Brooklyn born Letitia James has the organization nervous. She is the first black woman attorney general in the state of New York and she is a true crusader intent on making the powerful accountable. She was an NYC Council member for over a decade, representing Brooklyn. She received her law degree from Howard and was a public defender, representing those with inadequate financial resources, the ones who mass incarceration (as policy) victimizes. She worked with stressed constituents who complained about predatory lenders. It has set her up nicely in her exhausting battle with the NRA. They are the predator no one has been able to strangle.

Until now.


When Adam Lanza walked into Sandy Hook Elementary School on December 14, 2012, after murdering his mother Nancy, he was carrying with him, by default, the moral equivalency of the National Rifle Association. Before that moment the NRA had spent millions making it possible for the Lanzas of the world to acquire and stockpile assault weapons to use at their convenience. Lanza’s cruelty and slaughter highlighted the NRA’s greed. The mentally unhinged, the unstable, the defiantly cruel, the toxic, had at their disposal weapons that could slaughter dozens within minutes because they paid for them. The moral argument has always been obvious. But the patriarchal leaders of the NRA and their publicity machine Ackerman McQueen (who employed Dana Loesch) were consistently unapologetic towards victims of gun violence, particularly abused wives and parents, suburban teenagers, and black inner-city innocents.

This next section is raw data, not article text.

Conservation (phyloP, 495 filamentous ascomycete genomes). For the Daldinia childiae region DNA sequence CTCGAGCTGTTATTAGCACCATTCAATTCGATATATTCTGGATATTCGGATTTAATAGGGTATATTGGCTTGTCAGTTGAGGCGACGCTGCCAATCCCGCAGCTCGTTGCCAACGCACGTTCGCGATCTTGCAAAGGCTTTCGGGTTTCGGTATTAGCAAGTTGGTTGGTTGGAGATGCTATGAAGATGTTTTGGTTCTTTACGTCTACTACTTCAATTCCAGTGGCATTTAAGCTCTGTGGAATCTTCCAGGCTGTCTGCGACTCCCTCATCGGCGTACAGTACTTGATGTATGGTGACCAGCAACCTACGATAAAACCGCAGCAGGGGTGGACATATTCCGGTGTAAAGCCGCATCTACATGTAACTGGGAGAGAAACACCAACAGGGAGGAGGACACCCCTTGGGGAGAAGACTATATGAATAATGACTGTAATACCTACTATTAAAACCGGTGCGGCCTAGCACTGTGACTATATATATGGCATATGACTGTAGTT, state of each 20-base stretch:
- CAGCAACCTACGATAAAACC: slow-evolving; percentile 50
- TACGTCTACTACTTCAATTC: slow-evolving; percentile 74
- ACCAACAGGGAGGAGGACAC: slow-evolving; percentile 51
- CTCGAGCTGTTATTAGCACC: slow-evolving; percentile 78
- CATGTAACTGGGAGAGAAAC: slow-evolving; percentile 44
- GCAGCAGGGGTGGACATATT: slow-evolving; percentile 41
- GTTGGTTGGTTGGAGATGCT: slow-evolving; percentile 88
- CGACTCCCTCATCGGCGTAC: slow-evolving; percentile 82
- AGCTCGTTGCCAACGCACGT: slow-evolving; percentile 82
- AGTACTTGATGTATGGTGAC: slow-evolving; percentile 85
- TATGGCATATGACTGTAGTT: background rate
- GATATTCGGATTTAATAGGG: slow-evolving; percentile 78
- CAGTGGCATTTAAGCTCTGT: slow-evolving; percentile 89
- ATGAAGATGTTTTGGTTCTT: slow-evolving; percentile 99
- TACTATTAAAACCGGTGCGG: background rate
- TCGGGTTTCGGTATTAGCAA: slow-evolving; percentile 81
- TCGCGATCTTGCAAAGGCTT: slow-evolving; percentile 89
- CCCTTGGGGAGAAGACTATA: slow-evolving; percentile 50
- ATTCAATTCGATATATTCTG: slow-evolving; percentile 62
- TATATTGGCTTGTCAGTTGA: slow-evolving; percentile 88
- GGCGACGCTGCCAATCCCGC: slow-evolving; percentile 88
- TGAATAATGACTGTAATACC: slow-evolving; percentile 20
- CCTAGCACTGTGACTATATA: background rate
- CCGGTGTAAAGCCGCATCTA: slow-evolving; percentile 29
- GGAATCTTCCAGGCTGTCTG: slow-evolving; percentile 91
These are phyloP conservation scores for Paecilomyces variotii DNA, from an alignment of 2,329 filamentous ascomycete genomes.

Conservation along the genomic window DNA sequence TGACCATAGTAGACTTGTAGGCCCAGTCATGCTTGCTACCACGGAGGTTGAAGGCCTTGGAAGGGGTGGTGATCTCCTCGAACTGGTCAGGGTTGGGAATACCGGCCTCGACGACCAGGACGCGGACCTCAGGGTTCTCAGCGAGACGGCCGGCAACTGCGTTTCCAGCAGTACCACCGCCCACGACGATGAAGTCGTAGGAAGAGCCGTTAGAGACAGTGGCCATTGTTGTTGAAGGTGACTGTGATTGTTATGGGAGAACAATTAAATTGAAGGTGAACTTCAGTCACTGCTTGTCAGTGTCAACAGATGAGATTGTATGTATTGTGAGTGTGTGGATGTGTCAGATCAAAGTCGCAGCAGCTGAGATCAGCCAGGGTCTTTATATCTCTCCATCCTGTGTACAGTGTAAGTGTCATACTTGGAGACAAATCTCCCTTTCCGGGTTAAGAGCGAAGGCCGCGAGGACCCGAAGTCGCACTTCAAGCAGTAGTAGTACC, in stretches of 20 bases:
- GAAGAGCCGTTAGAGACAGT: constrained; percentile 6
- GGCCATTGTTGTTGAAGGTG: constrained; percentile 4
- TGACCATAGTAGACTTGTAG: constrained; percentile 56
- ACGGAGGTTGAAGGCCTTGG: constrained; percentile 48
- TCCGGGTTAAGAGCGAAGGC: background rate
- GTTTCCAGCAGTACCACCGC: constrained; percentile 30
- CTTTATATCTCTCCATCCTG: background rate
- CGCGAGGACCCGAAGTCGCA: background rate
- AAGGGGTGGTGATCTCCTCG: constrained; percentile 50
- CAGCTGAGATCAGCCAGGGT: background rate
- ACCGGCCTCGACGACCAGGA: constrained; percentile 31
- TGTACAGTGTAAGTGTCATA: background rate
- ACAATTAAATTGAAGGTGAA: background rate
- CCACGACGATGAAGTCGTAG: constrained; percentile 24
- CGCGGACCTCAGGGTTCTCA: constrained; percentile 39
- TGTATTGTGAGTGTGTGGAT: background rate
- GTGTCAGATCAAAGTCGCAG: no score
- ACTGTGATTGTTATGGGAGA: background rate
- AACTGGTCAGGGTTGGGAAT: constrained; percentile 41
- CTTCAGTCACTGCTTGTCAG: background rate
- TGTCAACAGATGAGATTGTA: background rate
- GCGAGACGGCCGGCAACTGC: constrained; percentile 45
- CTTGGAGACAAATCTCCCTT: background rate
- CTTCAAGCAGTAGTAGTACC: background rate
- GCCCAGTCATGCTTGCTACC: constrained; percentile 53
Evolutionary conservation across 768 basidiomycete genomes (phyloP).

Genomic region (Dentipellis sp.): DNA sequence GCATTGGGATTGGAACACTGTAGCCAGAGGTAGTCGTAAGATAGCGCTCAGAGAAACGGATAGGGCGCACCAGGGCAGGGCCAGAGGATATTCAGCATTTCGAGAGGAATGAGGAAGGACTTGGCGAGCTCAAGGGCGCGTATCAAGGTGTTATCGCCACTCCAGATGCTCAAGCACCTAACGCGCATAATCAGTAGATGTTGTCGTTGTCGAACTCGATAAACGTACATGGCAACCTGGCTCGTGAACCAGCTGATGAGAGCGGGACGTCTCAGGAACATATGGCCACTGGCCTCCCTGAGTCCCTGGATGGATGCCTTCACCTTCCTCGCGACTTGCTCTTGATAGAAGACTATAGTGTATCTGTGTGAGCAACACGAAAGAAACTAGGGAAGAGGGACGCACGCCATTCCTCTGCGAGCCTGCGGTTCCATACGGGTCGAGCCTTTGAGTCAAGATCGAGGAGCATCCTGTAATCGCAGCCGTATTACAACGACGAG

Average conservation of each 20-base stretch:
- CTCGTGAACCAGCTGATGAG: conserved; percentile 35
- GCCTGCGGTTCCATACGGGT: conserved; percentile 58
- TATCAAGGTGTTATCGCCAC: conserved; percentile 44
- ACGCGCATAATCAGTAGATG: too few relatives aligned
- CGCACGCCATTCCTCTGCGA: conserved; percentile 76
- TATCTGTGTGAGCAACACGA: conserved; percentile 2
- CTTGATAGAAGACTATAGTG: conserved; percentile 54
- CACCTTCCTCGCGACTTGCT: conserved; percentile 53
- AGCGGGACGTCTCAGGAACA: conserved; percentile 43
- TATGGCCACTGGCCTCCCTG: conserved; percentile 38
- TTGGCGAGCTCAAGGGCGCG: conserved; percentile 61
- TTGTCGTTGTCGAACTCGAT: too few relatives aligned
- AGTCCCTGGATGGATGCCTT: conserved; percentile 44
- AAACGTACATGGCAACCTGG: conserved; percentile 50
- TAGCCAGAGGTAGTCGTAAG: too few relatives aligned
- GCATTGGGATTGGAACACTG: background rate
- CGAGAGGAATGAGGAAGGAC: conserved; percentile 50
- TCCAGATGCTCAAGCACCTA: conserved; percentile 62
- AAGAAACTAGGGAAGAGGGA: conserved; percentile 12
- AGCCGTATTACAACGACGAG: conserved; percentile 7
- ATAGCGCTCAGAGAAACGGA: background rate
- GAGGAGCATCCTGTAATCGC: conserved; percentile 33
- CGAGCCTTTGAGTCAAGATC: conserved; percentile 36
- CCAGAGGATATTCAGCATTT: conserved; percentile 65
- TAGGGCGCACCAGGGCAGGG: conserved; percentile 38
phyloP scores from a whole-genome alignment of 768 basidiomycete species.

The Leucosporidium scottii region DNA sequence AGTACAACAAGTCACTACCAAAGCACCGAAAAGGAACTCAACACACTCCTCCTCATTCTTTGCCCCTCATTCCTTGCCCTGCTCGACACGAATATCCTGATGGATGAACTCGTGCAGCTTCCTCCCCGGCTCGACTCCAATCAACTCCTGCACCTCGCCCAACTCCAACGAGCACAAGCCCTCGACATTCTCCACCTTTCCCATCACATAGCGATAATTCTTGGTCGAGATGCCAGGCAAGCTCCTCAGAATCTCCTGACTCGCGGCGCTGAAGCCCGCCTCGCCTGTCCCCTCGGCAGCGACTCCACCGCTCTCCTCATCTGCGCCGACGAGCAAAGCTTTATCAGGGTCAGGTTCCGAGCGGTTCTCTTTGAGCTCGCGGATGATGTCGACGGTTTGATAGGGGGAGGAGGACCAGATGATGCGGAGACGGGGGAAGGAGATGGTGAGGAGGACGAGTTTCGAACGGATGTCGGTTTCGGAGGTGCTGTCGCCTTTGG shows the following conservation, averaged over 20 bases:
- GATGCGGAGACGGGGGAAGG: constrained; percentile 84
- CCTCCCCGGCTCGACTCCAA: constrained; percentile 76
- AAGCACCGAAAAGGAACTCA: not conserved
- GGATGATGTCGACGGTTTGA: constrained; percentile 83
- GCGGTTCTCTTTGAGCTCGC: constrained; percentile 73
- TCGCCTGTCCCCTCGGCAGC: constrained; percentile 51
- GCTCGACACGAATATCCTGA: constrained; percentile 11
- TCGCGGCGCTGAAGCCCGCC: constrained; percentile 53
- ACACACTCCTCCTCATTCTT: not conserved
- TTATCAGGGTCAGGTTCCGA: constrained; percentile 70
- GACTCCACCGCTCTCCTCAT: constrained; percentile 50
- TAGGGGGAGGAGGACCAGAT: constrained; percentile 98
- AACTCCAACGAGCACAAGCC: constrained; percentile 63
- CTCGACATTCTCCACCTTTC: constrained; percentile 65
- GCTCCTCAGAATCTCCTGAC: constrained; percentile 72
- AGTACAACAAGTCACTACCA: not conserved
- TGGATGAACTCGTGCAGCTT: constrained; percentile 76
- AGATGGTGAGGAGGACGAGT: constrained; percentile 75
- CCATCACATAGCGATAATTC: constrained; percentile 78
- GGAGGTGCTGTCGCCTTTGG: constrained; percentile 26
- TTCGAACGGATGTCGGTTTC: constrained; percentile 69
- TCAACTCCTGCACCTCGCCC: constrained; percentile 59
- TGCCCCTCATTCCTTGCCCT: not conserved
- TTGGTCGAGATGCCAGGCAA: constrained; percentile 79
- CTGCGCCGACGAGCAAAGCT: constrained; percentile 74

Po Murray, chairwoman of Newton Action Alliance, a former Sandy Hook parent said, “the NRA’s position after Sandy Hook was completely insensitive and so out of touch when we were going through such a significant amount of trauma.”

2,400 days ago when 1st graders lay in their own blood, slain without remorse, like a nerve to the light the paganism of the NRA was exposed. The NRA worshipped dual Gods: money and guns. Since that catastrophic moment of insidious grief when the NRA veil was pulled back- a liberating moment for us to see who and what they were- their internal bickering over messaging, money, and a coup attempt, all rooted in second amendment narcissism, has fragmented the organization into jagged pieces.

Recently revealed documents leave an impression of NRA greed and back door deal-making. Consider that NRA CEO Wayne LaPierre billed Ackerman McQueen $70,000 for a trip to the Bahamas, just weeks after Sandy Hook when the nation was in a frozen shock. The NRA explained it as a business expense, that LaPierre’s job was to meet with donors and fundraisers. According to documents, LaPierre also billed Ackerman McQueen $275,00 for his wardrobe and $18,000 for a driver when he was in Europe. According to the NY Times, the NRA had to depend on $200 million dollars in cash infusions to balance the finances

Quiet as it was kept, a holy war was brewing inside the 150-year-old NRA. Except it wasn’t that holy.


The annual conference in Indianapolis registered a 9.6 on the Richter Scale of NRA President Oliver North didn’t seek another term. Worse, North didn’t even attend the conference. His stunning remarks came via a letter and he let his empty chair be his silent scream.